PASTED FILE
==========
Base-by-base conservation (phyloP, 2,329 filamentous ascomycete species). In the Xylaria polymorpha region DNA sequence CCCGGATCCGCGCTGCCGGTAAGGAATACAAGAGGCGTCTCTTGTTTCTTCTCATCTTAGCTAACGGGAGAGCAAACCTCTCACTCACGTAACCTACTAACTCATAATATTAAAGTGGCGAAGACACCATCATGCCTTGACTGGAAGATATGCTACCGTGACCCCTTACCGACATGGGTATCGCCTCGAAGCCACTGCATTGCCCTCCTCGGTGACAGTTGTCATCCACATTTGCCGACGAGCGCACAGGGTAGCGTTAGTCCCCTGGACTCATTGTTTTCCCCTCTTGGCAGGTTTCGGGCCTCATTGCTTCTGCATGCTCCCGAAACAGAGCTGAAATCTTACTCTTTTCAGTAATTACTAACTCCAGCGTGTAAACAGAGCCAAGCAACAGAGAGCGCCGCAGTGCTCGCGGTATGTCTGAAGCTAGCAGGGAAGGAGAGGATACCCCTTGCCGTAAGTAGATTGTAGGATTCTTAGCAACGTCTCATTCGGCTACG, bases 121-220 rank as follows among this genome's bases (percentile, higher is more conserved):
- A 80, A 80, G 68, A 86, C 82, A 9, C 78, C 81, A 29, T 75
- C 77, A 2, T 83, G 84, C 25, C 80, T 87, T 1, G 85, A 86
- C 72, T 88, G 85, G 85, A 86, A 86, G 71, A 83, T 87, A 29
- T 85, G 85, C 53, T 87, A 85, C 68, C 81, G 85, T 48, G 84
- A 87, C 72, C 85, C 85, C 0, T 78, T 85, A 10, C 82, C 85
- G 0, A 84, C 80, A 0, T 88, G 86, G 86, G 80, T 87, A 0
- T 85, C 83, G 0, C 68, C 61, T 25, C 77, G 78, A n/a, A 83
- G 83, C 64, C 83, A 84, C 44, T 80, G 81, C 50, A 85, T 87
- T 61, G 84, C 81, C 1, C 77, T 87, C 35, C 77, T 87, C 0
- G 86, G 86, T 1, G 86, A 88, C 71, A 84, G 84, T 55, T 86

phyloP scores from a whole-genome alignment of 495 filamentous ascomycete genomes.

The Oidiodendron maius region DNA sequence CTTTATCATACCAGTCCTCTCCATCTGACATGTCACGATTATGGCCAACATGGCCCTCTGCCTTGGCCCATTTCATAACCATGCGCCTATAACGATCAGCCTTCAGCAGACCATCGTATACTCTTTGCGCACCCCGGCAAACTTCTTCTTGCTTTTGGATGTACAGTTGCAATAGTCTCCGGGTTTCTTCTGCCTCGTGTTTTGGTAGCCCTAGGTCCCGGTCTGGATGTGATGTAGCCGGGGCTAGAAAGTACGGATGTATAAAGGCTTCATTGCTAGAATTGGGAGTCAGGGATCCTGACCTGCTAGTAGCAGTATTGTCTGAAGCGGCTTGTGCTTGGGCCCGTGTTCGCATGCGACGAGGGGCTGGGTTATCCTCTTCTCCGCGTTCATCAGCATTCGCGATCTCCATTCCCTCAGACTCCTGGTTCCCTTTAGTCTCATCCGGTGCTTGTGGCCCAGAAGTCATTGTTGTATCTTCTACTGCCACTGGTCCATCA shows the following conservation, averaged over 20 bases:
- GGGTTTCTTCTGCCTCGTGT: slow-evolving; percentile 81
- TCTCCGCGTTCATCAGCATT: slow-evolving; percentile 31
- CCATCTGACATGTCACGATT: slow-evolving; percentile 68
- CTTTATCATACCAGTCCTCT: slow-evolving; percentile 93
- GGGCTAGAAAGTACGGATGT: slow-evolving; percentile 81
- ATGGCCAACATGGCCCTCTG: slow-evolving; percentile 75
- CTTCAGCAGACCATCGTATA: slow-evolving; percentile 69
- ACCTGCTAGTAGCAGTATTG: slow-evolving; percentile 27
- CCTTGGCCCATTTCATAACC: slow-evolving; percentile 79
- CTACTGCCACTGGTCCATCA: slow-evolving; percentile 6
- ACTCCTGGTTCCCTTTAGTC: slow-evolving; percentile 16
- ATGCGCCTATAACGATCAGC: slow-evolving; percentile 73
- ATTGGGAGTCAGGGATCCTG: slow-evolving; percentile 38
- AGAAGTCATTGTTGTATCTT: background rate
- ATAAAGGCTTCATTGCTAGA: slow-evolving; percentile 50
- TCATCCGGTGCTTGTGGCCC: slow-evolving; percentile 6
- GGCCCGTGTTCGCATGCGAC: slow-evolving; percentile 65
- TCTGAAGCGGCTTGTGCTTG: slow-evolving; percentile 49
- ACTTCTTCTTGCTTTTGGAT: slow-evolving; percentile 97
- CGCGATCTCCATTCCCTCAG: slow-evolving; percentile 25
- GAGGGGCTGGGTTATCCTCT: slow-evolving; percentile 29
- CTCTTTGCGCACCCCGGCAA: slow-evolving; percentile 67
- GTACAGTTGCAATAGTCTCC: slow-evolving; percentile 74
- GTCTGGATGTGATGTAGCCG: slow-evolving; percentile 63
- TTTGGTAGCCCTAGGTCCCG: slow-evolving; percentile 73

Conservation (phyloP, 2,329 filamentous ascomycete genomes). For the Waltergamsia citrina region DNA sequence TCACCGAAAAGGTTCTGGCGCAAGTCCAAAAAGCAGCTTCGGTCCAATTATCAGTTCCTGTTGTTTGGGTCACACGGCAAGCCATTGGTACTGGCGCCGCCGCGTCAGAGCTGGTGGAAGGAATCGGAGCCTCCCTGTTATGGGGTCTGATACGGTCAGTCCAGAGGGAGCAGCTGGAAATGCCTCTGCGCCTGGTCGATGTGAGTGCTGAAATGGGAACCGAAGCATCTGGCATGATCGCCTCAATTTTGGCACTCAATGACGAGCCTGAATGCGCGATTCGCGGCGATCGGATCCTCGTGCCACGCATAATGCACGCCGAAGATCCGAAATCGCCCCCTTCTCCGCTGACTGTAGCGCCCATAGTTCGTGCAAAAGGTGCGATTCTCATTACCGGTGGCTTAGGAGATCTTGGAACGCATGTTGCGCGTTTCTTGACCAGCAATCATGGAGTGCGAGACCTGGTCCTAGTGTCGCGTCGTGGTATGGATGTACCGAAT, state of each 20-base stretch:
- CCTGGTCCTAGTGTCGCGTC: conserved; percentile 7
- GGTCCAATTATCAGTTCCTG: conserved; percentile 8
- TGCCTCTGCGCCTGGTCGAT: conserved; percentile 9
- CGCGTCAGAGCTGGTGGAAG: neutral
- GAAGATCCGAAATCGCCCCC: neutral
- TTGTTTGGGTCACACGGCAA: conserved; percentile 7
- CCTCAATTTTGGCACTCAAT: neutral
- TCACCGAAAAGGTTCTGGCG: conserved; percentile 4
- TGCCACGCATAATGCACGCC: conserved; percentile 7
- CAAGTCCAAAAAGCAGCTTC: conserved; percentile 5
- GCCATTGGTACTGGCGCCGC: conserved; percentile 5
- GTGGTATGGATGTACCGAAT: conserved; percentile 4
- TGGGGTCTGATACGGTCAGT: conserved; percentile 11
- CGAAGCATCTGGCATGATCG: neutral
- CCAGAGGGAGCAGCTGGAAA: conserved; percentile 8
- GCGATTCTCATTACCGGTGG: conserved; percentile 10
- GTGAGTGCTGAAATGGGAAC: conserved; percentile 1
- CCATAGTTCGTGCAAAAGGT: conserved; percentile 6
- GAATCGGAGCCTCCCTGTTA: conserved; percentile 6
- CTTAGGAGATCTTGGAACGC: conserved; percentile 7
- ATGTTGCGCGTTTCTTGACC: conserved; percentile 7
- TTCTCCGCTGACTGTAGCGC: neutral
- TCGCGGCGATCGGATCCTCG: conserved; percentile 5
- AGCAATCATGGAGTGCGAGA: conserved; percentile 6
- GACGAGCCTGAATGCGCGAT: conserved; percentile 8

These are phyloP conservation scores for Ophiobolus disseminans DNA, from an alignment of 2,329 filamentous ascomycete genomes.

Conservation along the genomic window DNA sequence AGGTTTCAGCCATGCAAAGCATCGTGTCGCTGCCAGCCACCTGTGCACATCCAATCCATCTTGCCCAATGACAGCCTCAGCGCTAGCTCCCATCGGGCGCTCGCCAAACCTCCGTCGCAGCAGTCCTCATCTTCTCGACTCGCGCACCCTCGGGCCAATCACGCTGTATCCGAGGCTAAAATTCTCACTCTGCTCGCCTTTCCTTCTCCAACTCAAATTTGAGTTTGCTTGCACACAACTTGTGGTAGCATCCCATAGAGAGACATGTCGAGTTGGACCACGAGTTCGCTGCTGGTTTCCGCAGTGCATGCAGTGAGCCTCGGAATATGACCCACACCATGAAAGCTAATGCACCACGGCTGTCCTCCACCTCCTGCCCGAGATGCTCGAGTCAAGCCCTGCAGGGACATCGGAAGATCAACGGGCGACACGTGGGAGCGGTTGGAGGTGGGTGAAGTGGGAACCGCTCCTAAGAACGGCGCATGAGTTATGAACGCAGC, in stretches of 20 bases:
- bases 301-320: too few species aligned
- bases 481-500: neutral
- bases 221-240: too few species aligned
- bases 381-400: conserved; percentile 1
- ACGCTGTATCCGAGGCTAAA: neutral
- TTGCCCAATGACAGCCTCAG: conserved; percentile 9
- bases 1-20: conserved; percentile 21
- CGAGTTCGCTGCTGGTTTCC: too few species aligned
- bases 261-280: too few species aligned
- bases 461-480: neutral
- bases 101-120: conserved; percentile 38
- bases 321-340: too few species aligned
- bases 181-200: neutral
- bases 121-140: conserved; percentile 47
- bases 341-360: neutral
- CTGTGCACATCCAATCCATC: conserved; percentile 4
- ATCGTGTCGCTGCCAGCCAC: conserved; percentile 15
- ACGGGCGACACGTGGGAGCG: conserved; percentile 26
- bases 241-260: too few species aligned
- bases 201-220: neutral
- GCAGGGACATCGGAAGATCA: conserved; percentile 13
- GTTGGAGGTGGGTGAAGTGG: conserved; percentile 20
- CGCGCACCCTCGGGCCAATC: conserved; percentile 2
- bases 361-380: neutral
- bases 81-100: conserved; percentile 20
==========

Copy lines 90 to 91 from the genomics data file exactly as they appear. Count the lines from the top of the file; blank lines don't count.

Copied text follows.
- bases 361-380: neutral
- bases 81-100: conserved; percentile 20